But in the economic sector, the orthodox fascist cannot have anything competing with it in stature. Any private entity, be it church or company, is either brought into line or neutralized. In Nazi Germany, it was deemed that the Aryan needed holiday time, so they initiated a whole enterprise of resorts and such, which would become known as "Strength through Joy." The same was said for the media, propaganda (the fascist's sermons?) which at the time was radio, was unified under the control of Goebbels. Automobile production was coordinated by the state, Hitler's "Peoples Car" (the Volkswagen Beetle, or a precurser of it I should say). In all of these, there was no drive for profit by these companies, there was no market competition. Companies existed, but they merely served as extensions of the order in power.

Ok, I could go on, but I am ill these days, and now realize it is 5am. I hope you see what I was trying to point out here. Yes, I played fast and loose (borrowing a Shakespeare there) and ommited somethings, but trying to hit on the main points.

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A quick correction or clarification

I mentioned Krupp and Albert Speer. It should be noted that Alfried Krupp was initially an ardent supporter of the Nazis and pursued henious acts. What I wanted to point out was that as the war turned against Germany, fortunes reversing, Krupp was not able to back out because of Speer and the state. Gosh, I am going to have to find that book, because I know I'm leaving out stuff.

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Very good explaination

Which is what I was trying to say above. I don't see China's version of corporatism being primarily for individual profit, but rather for the ultimate shaping of a society (though new to me, preventing revolt with an expanding economy is certainly a good example of this, as is China Everbright, a corporation whose sole purpose is to invest in the west to pay communist-promised pensions to old people).

US Corporatism, on the other hand, is primarily for profit- instead of shaping society for the "common good" or the "perfect vision of the Fatherfigure", US Corporations pay lobbyists to change the law to reduce competition *solely* for additional profit. There is no "single world view" like in Facism.

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I think I have the perfect word for what you want

seebert, first I think your assessment of China being more of a fascist regime versus a "communist" one is spot on. Now as for "US Corporatism" may I suggest to you and the rest of the good folk a new term? How about Corruptism? As you noted, what we have here are private interest groups representing business concerns who are attempt to mold government policy to such a degree that it comes to the detriment of society. In order for their policy goals to be met, they attempt to do what most other lobbyist groups (i.e. environmental, civil rights, etc) let alone a normal citizen can do, and that is monster contributions of campaign war chests. That isn't to say that some groups, like say the labor unions, cannot donate in hopes to shape policy. But nothing matches the level of "financial influence" onto the lifeline of a politician's re-election like those from lobbyists representing companies.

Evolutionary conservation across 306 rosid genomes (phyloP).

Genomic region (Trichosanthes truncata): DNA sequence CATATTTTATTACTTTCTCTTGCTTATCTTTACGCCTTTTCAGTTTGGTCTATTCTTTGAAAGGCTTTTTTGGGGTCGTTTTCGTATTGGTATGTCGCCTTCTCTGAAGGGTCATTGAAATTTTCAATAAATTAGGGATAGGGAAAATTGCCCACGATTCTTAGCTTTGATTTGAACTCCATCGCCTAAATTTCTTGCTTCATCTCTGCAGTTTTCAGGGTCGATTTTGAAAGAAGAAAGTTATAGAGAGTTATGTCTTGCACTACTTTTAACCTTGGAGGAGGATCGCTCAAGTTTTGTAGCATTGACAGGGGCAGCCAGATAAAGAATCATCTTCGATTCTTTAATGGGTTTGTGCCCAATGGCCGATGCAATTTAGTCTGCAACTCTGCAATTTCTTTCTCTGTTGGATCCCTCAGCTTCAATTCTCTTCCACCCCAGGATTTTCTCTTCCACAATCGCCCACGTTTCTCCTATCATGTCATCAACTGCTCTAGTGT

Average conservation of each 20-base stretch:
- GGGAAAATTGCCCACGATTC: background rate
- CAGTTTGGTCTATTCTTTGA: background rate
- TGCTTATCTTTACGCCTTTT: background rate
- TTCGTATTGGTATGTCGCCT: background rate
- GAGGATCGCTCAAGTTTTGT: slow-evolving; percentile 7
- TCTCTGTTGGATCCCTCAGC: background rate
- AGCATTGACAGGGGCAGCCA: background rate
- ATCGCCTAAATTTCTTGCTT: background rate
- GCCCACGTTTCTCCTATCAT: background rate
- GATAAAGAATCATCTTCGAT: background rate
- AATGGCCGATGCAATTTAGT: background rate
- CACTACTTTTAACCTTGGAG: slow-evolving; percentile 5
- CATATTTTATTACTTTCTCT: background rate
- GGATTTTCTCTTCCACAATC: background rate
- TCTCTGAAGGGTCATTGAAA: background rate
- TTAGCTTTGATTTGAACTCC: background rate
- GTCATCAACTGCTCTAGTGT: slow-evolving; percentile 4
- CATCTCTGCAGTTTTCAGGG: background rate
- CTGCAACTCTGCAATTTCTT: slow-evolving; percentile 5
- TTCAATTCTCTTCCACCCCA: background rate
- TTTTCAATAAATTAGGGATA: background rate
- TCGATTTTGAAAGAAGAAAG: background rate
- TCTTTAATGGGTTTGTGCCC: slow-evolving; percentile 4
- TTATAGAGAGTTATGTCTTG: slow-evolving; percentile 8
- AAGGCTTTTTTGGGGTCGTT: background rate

Indeed what you have here, is an advanced form of corruption. And given how this is corruption on a political plane, what we have here is government by the financially pliable for the financially-capable. So how this differs from basic corruption is that we are going beyond donating to Congressmen X for hopes of landing a contract to the much bigger staging of policy to advance future goals beyond a single business application. In an odd way, it's an antonym of the term "socialism" in that one is for a public (or state) control of policy to the one in controlled through financial bribary for private business control of policy. So...how does everyone here feel about the term "Corruptism"?

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Corruptism sounds about right to me

It is indeed the antonym of socialism- but it's more than that. It's still somewhat centralized like socialism, in that the elites with the money, buy the game.

I'm still very much a distributist at heart myself- I like the idea of a "shipping tax" across the board, charged by distance, instead of tariffs or value-added taxes. But that can only come from a decentralized authority model- one where the highest law in the land is the neighborhood ordinance, and the lowest, the Constitution.